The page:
Ordinarily, a loaded freight car ready for pickup by a switch crew would have its full waybill ready to go with it, typed by the agent. In fact, the waybill was required for pickup — usually. But on some occasions, a hot shipment might need to move immediately, while the waybill was held up for some reason.
Most railroads dealt with this situation by having a particular form, called a “loaded car card” (example below) or “interim bill” or “temporary car slip” or something similar, so that the car could begin its journey. The waybill might then be prepared the following morning, and would catch up later.
A second reason why a waybill might not be available immediately is if the shipper were located at a station with no agent on duty. The temporary waybill then allows the conductor to pick up that car. The Bill of Lading then must be transmitted to a station with an agent for waybill preparation, likely a nearby station.
Below is an example from the Northern Pacific, and it is 9 inches tall and 4 inches wide: just what will comfortably fit in a stack of 8.5 x 11-inch waybills folded in half the long way. This original form was given to me by Gary Wildung, and I have briefly described it previously (see the post at this link: https://modelingthesp.blogspot.com/2015/12/waybills-part-46-more-car-slips.html ).
Use of such bills was certainly intended not to be frequent. Among the indications of that are the instructions printed right on the card, suggesting that conductors might not be familiar with this procedure. Let’s look more closely at them (I also showed these instructions in the post cited above).
In the full card, above, there are nine instructions. For our purposes, there are really four important ones, shown below. They are largely self-explanatory. You can click on the image to enlarge it if you wish.
Note a couple of things in particular. First of all, the second instruction makes clear that this is an on-line bill only. It cannot served beyond the rails of the issuing road, just like an Empty Car Bill. And secondly, the idea is for the full and complete regular waybill to be sent by passenger train, to catch up with the loaded car at or before it reaches the destination point filled out on the slip.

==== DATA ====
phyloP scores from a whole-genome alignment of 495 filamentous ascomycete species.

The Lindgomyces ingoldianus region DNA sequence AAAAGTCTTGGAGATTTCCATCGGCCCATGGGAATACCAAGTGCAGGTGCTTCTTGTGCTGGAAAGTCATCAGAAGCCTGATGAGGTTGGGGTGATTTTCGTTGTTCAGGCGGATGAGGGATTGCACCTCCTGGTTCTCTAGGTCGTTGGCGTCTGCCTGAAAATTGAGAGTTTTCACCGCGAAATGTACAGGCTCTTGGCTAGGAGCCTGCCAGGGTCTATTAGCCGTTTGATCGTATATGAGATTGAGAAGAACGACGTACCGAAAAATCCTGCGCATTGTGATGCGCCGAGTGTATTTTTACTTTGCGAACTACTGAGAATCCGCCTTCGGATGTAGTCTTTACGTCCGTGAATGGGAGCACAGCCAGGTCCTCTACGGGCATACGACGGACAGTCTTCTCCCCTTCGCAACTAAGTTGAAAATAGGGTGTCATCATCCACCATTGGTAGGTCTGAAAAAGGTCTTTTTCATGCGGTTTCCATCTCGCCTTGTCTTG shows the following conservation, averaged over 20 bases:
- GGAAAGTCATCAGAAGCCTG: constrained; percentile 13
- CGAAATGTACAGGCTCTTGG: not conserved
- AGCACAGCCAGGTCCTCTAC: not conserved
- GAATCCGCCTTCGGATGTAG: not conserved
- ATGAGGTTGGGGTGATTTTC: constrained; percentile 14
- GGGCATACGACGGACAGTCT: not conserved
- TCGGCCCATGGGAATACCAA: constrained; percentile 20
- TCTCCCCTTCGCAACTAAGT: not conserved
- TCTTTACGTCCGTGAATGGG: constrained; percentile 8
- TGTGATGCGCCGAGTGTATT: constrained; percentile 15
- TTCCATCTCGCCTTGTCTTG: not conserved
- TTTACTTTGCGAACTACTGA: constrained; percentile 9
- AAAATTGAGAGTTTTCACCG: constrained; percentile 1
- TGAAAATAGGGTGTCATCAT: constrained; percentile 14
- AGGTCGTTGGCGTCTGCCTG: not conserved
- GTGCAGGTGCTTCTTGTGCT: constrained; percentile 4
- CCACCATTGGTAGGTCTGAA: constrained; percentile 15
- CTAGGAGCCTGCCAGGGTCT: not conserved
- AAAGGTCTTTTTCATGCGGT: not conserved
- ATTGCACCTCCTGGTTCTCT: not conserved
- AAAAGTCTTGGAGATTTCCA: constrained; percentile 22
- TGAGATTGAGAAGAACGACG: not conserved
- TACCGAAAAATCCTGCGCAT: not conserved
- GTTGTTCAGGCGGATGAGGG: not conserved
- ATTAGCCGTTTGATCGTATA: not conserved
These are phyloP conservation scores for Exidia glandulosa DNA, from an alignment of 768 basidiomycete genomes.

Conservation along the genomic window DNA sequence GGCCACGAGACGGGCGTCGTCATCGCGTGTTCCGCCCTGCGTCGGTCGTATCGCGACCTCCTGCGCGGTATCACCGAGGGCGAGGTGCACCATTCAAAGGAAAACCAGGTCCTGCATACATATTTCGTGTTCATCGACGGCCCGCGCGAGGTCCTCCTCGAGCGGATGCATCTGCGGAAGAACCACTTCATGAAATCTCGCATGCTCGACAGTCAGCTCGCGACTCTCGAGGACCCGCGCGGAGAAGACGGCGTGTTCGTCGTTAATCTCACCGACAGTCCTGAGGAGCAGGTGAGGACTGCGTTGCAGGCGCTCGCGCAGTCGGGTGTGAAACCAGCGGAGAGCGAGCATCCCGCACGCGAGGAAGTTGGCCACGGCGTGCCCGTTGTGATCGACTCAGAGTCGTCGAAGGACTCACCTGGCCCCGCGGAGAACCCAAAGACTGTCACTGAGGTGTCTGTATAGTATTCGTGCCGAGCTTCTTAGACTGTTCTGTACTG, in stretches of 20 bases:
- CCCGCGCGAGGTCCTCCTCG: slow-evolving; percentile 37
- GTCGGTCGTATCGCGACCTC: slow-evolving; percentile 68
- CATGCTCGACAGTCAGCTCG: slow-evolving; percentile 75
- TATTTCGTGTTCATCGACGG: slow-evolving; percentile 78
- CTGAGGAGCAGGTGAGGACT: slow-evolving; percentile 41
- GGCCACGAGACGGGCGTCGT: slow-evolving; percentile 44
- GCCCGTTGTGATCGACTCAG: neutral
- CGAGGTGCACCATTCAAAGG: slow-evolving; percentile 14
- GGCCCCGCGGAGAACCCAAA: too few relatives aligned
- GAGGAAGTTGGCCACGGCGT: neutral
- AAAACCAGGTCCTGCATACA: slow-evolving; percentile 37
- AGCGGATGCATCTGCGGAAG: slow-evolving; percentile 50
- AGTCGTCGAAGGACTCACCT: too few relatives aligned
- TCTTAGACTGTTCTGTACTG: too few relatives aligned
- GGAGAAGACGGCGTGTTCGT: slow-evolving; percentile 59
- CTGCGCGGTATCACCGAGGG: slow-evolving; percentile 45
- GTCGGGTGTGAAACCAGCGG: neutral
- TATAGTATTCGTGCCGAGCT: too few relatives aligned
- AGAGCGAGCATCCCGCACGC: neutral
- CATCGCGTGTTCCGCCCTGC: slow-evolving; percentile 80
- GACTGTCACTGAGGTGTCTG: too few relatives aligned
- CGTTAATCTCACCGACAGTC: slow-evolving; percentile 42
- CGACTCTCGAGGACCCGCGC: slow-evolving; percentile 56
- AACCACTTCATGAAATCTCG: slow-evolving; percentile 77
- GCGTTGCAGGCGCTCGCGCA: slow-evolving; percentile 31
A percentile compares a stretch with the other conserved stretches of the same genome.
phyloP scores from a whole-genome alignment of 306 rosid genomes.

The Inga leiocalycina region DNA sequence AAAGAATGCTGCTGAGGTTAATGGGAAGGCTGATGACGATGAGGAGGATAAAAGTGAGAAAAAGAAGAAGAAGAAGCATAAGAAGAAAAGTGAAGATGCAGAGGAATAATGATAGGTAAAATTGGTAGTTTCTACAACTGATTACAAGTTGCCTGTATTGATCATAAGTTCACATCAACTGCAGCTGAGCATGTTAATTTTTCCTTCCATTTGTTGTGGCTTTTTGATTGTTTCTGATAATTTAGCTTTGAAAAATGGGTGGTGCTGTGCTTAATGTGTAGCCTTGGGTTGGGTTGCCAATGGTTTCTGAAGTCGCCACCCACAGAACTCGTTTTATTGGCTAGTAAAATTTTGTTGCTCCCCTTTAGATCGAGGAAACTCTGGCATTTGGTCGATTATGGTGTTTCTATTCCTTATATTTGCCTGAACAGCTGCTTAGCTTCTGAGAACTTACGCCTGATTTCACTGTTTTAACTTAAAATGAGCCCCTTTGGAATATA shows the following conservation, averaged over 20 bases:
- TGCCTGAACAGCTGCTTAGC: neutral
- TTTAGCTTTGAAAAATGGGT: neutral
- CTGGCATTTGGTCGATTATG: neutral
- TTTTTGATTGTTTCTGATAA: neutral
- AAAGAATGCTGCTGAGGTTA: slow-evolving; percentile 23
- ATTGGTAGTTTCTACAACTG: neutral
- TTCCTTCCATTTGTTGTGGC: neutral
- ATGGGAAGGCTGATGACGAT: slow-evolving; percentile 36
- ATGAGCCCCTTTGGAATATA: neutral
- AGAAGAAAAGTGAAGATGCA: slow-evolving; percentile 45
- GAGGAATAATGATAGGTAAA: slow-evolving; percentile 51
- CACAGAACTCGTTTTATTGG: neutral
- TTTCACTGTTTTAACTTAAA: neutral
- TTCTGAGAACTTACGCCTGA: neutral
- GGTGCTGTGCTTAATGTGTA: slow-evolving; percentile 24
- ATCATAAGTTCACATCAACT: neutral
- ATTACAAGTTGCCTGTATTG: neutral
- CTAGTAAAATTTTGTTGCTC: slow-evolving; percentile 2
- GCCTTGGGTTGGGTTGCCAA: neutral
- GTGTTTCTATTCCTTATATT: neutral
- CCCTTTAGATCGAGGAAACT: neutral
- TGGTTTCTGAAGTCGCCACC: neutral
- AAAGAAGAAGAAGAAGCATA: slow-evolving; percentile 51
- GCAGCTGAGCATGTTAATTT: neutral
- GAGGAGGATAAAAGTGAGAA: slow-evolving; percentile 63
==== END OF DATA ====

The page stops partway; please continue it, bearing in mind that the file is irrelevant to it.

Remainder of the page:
In the very interesting volume, The Station Agent’s Blue Book (by O.D. Kirkpatrick, Kirkpatrick Publishing, Chicago, 1928), this kind of document is called a “Card Waybill,” in the chapter entitled “The Freight Waybill.” Little is said about it, however, and perhaps in that era it was not much used.
But as already noted, the NP example above, dated 1950, clearly explains the usage, and Southern Pacific’s Circular 39-1, “Instructions to Station Agents,” contains extensive coverage of such waybills.
[Incidentally, I might mention that I posted a series of what I found to be quite informative descriptions of SP practices, taken from the “Instructions to Station Agents.” You can use that title as the search term in the search box at the top right of the first page in the present post. But none of those five posts were about these particular waybills.]
Southern Pacific called these waybills “conductor’s memorandum waybills,” which were standardized as Form 704. (My previous posts from Circular 39-1 mentioned several different waybills with 700-series numbers.) Directions for the use of Form 704 make clear that it was used in nearly exactly the same way as the NP form shown above.
The directions in Circular 39-1 for using form 704 waybills are contained in rules 1103 to 1117, most of the rules dealing with details of accounting. But here are the main directions of interest, which you will note are quite similar to those of the NP form above (again, click to enlarge).
The emphasis in the text above is on “non-agency” stations, meaning stations at which no agent is on duty. Obviously with no agent available, there would be no one to prepare a waybill. But some other comments in the Circular 39-1 rules suggest, exactly as with the NP document, that for any situation where waiting for a waybill would delay a shipment, Form 704 was to be used.
How might we implement such a waybill slip on model layouts? I would like to have one so that it can be used just occasionally, perhaps in peak perishable shipping season, or some other kind of vitally-needed load. Obviously we can begin with the NP card — I would use an SP version if I had one — and see how it can be adapted and simplified. I have been experimenting in this direction, and will take up a description of all that in a future post.